Creating Individual Employee Contribution Summary Reports to Increase Productivity and Employee Engagement  

– We have all read the research and survey results.  Whether published by an accredited institution or as part of your company’s internal employee satisfaction survey process, “compensation” is not one of the top factors leading to higher employee engagement.  Instead, when it comes to increasing employee morale, communicating clear expectations of the job and recognizing employees for good work are at the top of the list.

One of the benefits of managing a Customer Support team is that communicating expectations and recognizing work well done is much easier compared to other departments.  Because of the transactional nature of the customer support function, several different metrics can help management better understand the performance of each individual on their Customer Support team.

This data is also readily available.  With a few mouse clicks, a quick email or phone call you have all the data you need to analyze your team.  For example,

  • Who closed the most cases?
  • Who answered the most calls?
  • Who published the most useful knowledge content?
  • Who has the highest customer satisfaction score?

With all this data at your fingertips to help you assess individual customer support employee performance, consider asking yourself these three questions to determine if you are leveraging the data to effectively help your team achieve their full potential:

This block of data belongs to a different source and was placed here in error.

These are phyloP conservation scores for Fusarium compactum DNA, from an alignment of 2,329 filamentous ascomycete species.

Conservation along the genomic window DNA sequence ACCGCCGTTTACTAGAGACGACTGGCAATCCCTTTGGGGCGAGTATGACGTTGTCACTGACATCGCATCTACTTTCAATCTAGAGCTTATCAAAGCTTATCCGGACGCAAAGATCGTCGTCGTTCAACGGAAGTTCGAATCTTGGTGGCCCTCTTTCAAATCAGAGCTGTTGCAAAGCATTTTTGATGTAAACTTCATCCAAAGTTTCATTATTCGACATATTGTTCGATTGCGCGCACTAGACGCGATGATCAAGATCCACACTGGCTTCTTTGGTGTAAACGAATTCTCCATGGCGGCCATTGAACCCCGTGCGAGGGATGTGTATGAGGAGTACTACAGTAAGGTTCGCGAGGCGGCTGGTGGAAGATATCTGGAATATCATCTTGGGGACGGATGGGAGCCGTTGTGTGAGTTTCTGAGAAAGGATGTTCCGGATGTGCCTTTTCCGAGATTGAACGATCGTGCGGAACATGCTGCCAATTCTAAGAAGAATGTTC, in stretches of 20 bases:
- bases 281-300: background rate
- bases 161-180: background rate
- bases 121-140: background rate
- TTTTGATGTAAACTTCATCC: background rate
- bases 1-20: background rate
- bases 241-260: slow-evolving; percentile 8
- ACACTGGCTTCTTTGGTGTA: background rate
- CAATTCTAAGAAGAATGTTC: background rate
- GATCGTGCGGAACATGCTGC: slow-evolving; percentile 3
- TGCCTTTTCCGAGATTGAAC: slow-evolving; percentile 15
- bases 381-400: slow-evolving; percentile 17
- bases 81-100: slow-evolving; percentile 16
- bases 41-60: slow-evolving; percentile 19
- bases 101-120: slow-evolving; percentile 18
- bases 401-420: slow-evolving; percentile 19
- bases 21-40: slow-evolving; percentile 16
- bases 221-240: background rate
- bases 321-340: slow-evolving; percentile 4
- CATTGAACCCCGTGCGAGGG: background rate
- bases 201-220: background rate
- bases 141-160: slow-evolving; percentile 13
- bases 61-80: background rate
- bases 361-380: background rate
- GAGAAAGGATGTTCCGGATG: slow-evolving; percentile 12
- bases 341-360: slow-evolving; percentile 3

• Are you looking at a comprehensive (complete) list of all available metrics to access the performance of individual support employees on your team?
  • Are you as fair as possible to leverage the data to get the most accurate view of an individual employee’s results?
  • Are you being transparent and sharing the data with your staff (opposed to only looking at the data behind closed doors or with a small group of managers)?

Unless you answered “yes” to all of these questions, then there is more you can do to increase employee morale by setting clear expectations with your team on what they need to do to succeed.  If you answered “no” to any of these questions, then you should consider creating and publishing comprehensive Individual Contribution Summary Reports for each customer support employee in your organization.  An Individual Employee Contribution Summary Report is a one-page list of transactional results that highlight all the accomplishments of the individual employees on your team over a period of time.  Ideally, these reports are generated monthly, but you could consider creating them bi-weekly or quarterly as well.  When used effectively, these reports can help improve employee morale and increase employee performance and productivity.


Think of the Individual Employee Contribution Summary Reports as the Baseball Card for Customer Support Professionals.